^^ ‘Dress tartan’ lined waxed jackets! ^^


^^ Kerry’s role within the production line is to sew the ‘Authentic Barbour Tartan’ label onto the lining of each jacket. Because of the intensity of the training, each of the machinists specialise in just one or two jobs on the production line. What fascinated me most was how easy they made their task look- one or two quick zips with the sewing machine, and each piece was complete! ^^

Once we’d got to the very end of the production line (and watched completed jackets being parcelled up ready to be sent out to customers), we moved on to the repairs department of factory.

Compared with the frenetic pace of the central part of the factory, the repair department felt practically laid back! I hadn’t realised before, but Barbour offer a repair and rewaxing service for all their waxed jackets, a service which is on offer to customers for the full life of their beautiful jacket.

The loveliest lady named Jean showed us around her department, and explained about the process of repairing jackets. Barbour frequently receive jackets that’ve been worn for upwards of ten or twenty years in for repair, that might never have been rewaxed and are beginning to suffer from years of heavy use! Each jacket is assigned to a machinist, who spends time assessing the jacket to understand what on it needs fixing, repairing any rips and tears, and replacing any panels or hardware that might need a complete renovation, before sending the jacket on to be rewaxed. The day of our visit, one particularly old jacket had just undergone a 5 and a half hour repair!

Jean told us that even though oftentimes the cost of having an old Barbour jacket repaired might be equal to the price of buying a new one, customers form such strong bonds with their coats that they’d rather pay to have their old ones fixed up! The jackets become part of family heritage too- some have been sent in to be rewaxed and repaired by sons and daughters wearing their parents old coats!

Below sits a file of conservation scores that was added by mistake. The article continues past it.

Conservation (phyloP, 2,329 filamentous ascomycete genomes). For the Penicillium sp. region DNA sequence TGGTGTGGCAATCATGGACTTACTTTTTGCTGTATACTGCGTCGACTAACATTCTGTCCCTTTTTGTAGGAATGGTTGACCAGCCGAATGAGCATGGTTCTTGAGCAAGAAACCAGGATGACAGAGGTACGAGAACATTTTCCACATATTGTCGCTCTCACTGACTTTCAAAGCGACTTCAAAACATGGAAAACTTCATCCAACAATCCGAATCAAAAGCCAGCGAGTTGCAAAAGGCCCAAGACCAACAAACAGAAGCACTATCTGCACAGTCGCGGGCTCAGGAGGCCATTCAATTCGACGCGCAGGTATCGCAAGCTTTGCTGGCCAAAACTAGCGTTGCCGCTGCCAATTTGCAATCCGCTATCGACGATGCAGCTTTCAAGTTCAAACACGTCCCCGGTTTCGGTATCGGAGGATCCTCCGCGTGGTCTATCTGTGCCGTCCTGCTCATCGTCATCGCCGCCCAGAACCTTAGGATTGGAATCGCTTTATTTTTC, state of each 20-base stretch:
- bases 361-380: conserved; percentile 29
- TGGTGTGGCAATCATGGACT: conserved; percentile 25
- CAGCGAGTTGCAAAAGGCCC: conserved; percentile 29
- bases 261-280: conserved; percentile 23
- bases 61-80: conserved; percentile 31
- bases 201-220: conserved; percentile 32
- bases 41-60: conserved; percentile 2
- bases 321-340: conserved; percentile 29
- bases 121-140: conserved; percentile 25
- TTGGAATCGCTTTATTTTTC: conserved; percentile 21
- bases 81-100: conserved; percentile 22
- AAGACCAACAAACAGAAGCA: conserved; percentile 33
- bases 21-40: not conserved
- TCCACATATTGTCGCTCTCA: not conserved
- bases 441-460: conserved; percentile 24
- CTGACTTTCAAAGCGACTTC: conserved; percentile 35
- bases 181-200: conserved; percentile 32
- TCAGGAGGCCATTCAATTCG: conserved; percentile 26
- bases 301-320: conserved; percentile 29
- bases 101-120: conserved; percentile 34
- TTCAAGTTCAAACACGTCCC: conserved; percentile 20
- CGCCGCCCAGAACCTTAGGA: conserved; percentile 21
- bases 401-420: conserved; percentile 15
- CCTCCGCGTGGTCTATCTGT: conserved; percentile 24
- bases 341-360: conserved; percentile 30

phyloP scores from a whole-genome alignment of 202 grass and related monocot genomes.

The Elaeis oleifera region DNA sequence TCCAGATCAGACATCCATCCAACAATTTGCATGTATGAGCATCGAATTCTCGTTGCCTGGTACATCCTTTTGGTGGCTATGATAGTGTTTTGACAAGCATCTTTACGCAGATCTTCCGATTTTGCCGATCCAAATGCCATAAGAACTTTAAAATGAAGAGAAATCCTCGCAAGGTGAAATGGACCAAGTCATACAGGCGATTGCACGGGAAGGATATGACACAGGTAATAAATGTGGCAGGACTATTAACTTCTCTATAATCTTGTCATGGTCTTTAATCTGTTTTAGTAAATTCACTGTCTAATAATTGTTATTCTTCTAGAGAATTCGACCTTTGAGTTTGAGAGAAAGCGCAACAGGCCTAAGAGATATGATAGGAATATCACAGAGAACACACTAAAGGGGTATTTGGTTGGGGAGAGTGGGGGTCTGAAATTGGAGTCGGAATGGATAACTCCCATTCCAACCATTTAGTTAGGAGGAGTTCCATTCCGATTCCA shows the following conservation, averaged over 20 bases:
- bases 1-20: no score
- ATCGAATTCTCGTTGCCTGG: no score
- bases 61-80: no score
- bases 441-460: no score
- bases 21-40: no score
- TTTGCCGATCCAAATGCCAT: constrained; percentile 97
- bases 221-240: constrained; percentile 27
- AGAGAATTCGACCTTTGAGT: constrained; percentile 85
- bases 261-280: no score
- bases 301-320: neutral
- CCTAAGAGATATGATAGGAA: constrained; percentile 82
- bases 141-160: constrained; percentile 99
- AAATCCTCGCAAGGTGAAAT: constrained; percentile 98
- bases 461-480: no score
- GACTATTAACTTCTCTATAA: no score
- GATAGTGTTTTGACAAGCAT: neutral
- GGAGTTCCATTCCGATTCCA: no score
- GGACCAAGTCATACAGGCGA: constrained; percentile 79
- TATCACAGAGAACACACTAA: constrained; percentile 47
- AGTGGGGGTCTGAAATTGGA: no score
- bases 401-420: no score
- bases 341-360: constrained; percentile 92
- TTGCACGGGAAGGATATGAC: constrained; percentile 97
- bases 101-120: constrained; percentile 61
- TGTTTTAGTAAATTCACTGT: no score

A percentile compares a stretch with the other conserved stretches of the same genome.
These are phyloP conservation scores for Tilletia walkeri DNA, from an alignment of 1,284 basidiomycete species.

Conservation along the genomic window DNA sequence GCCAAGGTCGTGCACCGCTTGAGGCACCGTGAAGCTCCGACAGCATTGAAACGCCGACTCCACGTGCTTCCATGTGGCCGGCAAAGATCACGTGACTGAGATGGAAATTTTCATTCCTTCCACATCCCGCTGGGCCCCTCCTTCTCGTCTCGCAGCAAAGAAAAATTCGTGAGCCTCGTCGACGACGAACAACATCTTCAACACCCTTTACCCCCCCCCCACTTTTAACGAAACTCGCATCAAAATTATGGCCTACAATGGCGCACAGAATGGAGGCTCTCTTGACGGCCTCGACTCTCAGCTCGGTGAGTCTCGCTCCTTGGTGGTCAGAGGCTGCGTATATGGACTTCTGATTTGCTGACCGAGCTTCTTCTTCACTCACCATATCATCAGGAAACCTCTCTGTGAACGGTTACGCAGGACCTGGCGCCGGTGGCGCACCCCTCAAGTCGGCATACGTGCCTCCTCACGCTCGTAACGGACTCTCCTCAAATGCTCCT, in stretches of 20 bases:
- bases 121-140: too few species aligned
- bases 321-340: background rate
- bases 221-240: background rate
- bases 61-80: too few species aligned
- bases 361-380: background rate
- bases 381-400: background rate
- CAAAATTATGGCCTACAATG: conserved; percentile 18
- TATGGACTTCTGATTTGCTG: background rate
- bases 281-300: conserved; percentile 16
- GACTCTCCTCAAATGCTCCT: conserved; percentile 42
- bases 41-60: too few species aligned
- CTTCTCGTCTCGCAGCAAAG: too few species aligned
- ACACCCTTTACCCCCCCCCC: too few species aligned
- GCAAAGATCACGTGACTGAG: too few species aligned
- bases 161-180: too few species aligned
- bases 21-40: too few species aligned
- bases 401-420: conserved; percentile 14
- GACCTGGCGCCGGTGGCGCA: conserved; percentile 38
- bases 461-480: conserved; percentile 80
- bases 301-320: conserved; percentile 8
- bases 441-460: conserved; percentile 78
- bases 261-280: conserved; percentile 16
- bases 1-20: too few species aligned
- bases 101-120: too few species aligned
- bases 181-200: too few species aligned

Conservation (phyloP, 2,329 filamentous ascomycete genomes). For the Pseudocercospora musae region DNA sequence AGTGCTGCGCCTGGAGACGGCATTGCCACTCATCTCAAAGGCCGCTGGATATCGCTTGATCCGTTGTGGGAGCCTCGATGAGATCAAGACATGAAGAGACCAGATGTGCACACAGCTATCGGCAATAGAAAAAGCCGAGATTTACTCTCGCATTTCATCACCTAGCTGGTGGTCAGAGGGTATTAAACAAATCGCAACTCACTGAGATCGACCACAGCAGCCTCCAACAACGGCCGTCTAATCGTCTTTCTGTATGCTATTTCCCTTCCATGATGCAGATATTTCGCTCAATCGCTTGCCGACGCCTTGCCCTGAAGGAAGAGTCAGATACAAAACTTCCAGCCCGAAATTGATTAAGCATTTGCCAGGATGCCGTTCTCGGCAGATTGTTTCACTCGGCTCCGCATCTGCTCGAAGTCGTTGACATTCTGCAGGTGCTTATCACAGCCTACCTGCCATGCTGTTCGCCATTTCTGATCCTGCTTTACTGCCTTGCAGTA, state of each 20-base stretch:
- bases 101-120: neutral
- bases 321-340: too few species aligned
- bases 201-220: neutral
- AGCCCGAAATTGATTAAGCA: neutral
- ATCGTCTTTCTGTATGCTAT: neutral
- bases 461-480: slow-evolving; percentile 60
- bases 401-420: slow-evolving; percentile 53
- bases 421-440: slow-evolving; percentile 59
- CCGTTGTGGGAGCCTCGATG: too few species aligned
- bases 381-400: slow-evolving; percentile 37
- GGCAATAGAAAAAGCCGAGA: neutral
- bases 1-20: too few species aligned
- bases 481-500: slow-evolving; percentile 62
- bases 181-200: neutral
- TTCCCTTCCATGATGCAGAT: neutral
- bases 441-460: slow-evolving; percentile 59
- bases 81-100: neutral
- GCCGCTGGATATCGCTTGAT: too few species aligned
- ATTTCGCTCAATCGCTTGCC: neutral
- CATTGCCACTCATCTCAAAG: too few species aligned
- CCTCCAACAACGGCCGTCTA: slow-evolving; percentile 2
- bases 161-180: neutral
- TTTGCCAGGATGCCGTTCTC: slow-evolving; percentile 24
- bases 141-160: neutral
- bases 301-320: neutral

^^ New, freshly made Beadnell jackets, vs. an old, well-loved example in for repair! The colour differences on the jacket on the right are due to the coat having just been patched up with freshly waxed cotton. The faded panels had never been rewaxed, and would have originally been the same colour as the dark green panels on the centre of the jacket. This one was about to go off and be waxed, ready to come out looking good as new and a uniform dark green colour! ^^


After our tour of the factory, we headed up to the Brand Room to be given a guided ‘tour’ of the Barbour archive. It was nothing short of *fascinating*- I truly could’ve listened to archivist Gary talk all day! He showed us the oldest Barbour jacket in the archive, named ‘Uncle Harry’ after its owner, which was made in 1910 and donated to the Barbour archive by Uncle Harry’s family after he passed away. It was incredible seeing how the years have shaped Barbour’s jackets, from the full length waxed capes they made early in the 1900s (designed to provide protection from the elements for drivers of horse-drawn carts), to the traditional shooting jackets that helped make Barbour the luxury brand we recognise today later on in the 20th Century.